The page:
THX saves time, effort and money with modularized units that can be configured by one service professional for easy field connection, control and installation. Additionally, each and every unit is factory wired and preassembled for out-of-the-box readiness, drop-in installation, and easy access for cleaning and maintenance.

    The frame, leveling legs and grille options are standard for all THX units, allowing for the choice of mount that best fits the install site. Options include flush or surface grilles, and three UL listed mounting styles, making it a highly versatile installation.

    “The Marley THX Series is the ultimate in-floor convector for nearly any space where maximum comfort and aesthetic appeal is desired,” added Martin. “THX provides safe and comfortable heat to occupants, and is efficient and economical for building professionals and owners.”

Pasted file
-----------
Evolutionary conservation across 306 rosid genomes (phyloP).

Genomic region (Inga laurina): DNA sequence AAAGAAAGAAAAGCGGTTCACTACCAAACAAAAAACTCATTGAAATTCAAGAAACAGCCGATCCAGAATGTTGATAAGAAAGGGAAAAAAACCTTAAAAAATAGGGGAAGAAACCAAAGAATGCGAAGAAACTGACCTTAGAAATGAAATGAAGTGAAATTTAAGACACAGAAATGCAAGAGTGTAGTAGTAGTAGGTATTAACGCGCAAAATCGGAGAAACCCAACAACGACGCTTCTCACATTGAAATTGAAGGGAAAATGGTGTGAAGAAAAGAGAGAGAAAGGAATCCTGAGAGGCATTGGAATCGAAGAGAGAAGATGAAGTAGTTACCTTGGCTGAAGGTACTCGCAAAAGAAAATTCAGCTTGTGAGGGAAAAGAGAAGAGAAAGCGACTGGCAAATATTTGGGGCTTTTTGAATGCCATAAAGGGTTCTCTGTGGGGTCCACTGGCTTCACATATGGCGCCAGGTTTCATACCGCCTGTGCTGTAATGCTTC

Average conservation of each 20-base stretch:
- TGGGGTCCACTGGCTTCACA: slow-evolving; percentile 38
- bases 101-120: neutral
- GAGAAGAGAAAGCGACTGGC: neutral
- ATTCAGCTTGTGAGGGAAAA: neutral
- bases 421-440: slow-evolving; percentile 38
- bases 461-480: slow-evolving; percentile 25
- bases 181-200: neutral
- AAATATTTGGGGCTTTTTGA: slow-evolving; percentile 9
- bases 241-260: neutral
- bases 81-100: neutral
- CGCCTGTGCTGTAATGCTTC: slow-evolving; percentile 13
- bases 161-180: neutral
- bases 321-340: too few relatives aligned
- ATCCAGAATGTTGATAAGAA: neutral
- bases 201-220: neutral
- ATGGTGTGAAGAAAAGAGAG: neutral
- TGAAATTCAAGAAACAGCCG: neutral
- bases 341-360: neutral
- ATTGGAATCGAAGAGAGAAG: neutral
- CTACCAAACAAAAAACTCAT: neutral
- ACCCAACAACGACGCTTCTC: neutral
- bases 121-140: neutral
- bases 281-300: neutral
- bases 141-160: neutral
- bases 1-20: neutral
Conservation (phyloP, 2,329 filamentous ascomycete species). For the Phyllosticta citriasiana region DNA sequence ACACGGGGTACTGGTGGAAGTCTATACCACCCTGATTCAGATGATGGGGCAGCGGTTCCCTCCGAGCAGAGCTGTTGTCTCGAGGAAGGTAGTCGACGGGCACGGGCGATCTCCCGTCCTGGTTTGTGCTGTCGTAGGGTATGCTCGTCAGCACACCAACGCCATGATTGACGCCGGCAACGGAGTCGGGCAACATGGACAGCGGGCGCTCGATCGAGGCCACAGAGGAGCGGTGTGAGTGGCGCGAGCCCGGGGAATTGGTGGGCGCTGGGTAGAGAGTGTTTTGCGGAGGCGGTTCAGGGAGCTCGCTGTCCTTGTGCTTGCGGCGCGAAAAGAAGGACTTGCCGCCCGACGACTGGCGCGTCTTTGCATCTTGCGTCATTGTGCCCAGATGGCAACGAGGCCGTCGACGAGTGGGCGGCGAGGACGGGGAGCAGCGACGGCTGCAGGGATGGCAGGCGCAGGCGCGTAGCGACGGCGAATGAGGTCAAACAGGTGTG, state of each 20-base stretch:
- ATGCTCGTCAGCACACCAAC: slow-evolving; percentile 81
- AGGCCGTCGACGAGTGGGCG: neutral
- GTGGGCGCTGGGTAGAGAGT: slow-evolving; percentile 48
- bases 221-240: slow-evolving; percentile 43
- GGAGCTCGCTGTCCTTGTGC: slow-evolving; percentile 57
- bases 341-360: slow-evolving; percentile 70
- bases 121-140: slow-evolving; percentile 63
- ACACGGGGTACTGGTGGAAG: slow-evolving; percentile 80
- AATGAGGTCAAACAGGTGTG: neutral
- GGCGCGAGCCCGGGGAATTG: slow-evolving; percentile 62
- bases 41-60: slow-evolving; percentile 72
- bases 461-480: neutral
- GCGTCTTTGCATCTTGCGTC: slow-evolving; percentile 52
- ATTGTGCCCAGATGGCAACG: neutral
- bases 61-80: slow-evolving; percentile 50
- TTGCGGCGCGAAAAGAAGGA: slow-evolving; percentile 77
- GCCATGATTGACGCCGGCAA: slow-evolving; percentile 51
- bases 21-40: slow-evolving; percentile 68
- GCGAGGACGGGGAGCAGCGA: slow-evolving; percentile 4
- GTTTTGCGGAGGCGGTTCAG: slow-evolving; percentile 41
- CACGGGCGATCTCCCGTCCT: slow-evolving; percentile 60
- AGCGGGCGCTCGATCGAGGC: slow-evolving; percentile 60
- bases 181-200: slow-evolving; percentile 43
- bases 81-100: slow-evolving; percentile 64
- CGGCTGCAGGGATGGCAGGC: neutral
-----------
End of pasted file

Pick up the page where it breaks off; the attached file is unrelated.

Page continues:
The Marley In-Floor Convector – THX Series is available in multiple volt, wattage, and control configurations, with modular lengths beginning at 2ft.

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  • Lawrence, Kansas, Latest Community Burned by Inferior Wood Construction Materials Late night hotel fire has occupants scrambling while putting first responders at risk.

    December 10, 2019

    Silver Spring, MD – Firefighters in Lawrence, Kansas, have been battling a wood-framed hotel fire since Monday afternoon. The fire at an America's Best Value Inn at the intersection of Sixth and Iowa has forced evacuations, caused injuries, required a multi-department response, threatened nearby buildings and required firefighters to work around the clock in frigid temperatures that have led to equipment failures.

    “It doesn't take much to burn a wooden structure to the ground even when its surrounded by ice and snow,” said Kevin Lawlor, a spokesperson for Build with Strength, a coalition of the National Ready Mixed Concrete Association comprised of fire service professionals, engineers, architects, industry experts and community organizations. “Combustible materials put occupants of multi-unit structures, staff and first responders at risk in every community, every environment and in every season.”